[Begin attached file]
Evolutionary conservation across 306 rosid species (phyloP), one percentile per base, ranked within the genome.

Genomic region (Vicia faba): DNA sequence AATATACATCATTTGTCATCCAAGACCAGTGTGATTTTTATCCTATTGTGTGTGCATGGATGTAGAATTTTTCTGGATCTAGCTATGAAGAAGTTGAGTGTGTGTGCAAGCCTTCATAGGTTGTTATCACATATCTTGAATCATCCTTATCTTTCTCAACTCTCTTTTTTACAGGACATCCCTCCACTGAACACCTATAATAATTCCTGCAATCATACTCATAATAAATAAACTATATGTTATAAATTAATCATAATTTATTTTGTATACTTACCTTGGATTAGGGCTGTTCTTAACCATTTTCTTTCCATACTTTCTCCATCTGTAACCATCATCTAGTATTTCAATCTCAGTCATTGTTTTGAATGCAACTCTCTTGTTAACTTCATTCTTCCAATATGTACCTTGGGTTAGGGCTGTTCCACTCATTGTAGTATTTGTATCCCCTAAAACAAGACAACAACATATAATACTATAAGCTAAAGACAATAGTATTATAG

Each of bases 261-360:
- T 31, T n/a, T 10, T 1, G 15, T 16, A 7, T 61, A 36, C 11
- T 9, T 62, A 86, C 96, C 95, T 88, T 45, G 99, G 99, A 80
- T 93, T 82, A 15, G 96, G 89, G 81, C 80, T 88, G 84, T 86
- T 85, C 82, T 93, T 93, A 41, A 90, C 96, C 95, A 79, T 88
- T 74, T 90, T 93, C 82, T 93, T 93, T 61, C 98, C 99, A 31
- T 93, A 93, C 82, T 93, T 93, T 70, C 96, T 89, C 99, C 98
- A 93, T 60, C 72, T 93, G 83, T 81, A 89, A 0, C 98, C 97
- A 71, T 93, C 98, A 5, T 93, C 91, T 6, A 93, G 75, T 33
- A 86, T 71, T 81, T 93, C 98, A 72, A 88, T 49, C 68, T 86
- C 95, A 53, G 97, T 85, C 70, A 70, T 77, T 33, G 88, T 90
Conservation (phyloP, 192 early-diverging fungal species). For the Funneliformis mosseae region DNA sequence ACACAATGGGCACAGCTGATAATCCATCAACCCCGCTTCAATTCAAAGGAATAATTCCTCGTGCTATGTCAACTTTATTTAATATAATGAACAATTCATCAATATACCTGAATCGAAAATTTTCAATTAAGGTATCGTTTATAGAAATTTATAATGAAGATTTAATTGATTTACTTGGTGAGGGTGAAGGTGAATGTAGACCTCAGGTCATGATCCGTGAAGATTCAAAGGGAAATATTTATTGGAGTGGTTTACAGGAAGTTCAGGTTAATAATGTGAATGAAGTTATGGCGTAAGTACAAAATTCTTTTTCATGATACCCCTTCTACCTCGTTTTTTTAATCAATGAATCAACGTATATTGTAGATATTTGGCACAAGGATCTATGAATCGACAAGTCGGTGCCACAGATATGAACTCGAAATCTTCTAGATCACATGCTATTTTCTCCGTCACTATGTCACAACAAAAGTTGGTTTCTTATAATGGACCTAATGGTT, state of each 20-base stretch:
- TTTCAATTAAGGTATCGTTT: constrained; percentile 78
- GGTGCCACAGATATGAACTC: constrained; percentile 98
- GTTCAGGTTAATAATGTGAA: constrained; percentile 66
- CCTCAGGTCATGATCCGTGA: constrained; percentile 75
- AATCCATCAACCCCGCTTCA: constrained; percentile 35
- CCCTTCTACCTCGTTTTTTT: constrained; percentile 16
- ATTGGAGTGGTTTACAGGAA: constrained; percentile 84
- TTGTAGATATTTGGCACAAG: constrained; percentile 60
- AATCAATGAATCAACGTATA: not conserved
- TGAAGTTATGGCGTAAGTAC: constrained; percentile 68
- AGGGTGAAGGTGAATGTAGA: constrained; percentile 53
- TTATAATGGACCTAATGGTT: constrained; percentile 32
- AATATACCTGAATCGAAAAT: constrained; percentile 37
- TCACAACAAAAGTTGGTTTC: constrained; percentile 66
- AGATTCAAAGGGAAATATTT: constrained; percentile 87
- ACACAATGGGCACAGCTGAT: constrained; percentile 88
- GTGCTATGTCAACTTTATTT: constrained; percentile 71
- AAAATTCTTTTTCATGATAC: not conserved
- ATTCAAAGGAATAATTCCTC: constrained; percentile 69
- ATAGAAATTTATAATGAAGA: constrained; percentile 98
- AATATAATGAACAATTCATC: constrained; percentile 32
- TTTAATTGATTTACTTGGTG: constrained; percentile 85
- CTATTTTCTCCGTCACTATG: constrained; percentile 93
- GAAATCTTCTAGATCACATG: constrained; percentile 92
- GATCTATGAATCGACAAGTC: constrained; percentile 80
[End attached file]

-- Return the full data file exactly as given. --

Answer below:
Evolutionary conservation across 306 rosid species (phyloP), one percentile per base, ranked within the genome.

Genomic region (Vicia faba): DNA sequence AATATACATCATTTGTCATCCAAGACCAGTGTGATTTTTATCCTATTGTGTGTGCATGGATGTAGAATTTTTCTGGATCTAGCTATGAAGAAGTTGAGTGTGTGTGCAAGCCTTCATAGGTTGTTATCACATATCTTGAATCATCCTTATCTTTCTCAACTCTCTTTTTTACAGGACATCCCTCCACTGAACACCTATAATAATTCCTGCAATCATACTCATAATAAATAAACTATATGTTATAAATTAATCATAATTTATTTTGTATACTTACCTTGGATTAGGGCTGTTCTTAACCATTTTCTTTCCATACTTTCTCCATCTGTAACCATCATCTAGTATTTCAATCTCAGTCATTGTTTTGAATGCAACTCTCTTGTTAACTTCATTCTTCCAATATGTACCTTGGGTTAGGGCTGTTCCACTCATTGTAGTATTTGTATCCCCTAAAACAAGACAACAACATATAATACTATAAGCTAAAGACAATAGTATTATAG

Each of bases 261-360:
- T 31, T n/a, T 10, T 1, G 15, T 16, A 7, T 61, A 36, C 11
- T 9, T 62, A 86, C 96, C 95, T 88, T 45, G 99, G 99, A 80
- T 93, T 82, A 15, G 96, G 89, G 81, C 80, T 88, G 84, T 86
- T 85, C 82, T 93, T 93, A 41, A 90, C 96, C 95, A 79, T 88
- T 74, T 90, T 93, C 82, T 93, T 93, T 61, C 98, C 99, A 31
- T 93, A 93, C 82, T 93, T 93, T 70, C 96, T 89, C 99, C 98
- A 93, T 60, C 72, T 93, G 83, T 81, A 89, A 0, C 98, C 97
- A 71, T 93, C 98, A 5, T 93, C 91, T 6, A 93, G 75, T 33
- A 86, T 71, T 81, T 93, C 98, A 72, A 88, T 49, C 68, T 86
- C 95, A 53, G 97, T 85, C 70, A 70, T 77, T 33, G 88, T 90
Conservation (phyloP, 192 early-diverging fungal species). For the Funneliformis mosseae region DNA sequence ACACAATGGGCACAGCTGATAATCCATCAACCCCGCTTCAATTCAAAGGAATAATTCCTCGTGCTATGTCAACTTTATTTAATATAATGAACAATTCATCAATATACCTGAATCGAAAATTTTCAATTAAGGTATCGTTTATAGAAATTTATAATGAAGATTTAATTGATTTACTTGGTGAGGGTGAAGGTGAATGTAGACCTCAGGTCATGATCCGTGAAGATTCAAAGGGAAATATTTATTGGAGTGGTTTACAGGAAGTTCAGGTTAATAATGTGAATGAAGTTATGGCGTAAGTACAAAATTCTTTTTCATGATACCCCTTCTACCTCGTTTTTTTAATCAATGAATCAACGTATATTGTAGATATTTGGCACAAGGATCTATGAATCGACAAGTCGGTGCCACAGATATGAACTCGAAATCTTCTAGATCACATGCTATTTTCTCCGTCACTATGTCACAACAAAAGTTGGTTTCTTATAATGGACCTAATGGTT, state of each 20-base stretch:
- TTTCAATTAAGGTATCGTTT: constrained; percentile 78
- GGTGCCACAGATATGAACTC: constrained; percentile 98
- GTTCAGGTTAATAATGTGAA: constrained; percentile 66
- CCTCAGGTCATGATCCGTGA: constrained; percentile 75
- AATCCATCAACCCCGCTTCA: constrained; percentile 35
- CCCTTCTACCTCGTTTTTTT: constrained; percentile 16
- ATTGGAGTGGTTTACAGGAA: constrained; percentile 84
- TTGTAGATATTTGGCACAAG: constrained; percentile 60
- AATCAATGAATCAACGTATA: not conserved
- TGAAGTTATGGCGTAAGTAC: constrained; percentile 68
- AGGGTGAAGGTGAATGTAGA: constrained; percentile 53
- TTATAATGGACCTAATGGTT: constrained; percentile 32
- AATATACCTGAATCGAAAAT: constrained; percentile 37
- TCACAACAAAAGTTGGTTTC: constrained; percentile 66
- AGATTCAAAGGGAAATATTT: constrained; percentile 87
- ACACAATGGGCACAGCTGAT: constrained; percentile 88
- GTGCTATGTCAACTTTATTT: constrained; percentile 71
- AAAATTCTTTTTCATGATAC: not conserved
- ATTCAAAGGAATAATTCCTC: constrained; percentile 69
- ATAGAAATTTATAATGAAGA: constrained; percentile 98
- AATATAATGAACAATTCATC: constrained; percentile 32
- TTTAATTGATTTACTTGGTG: constrained; percentile 85
- CTATTTTCTCCGTCACTATG: constrained; percentile 93
- GAAATCTTCTAGATCACATG: constrained; percentile 92
- GATCTATGAATCGACAAGTC: constrained; percentile 80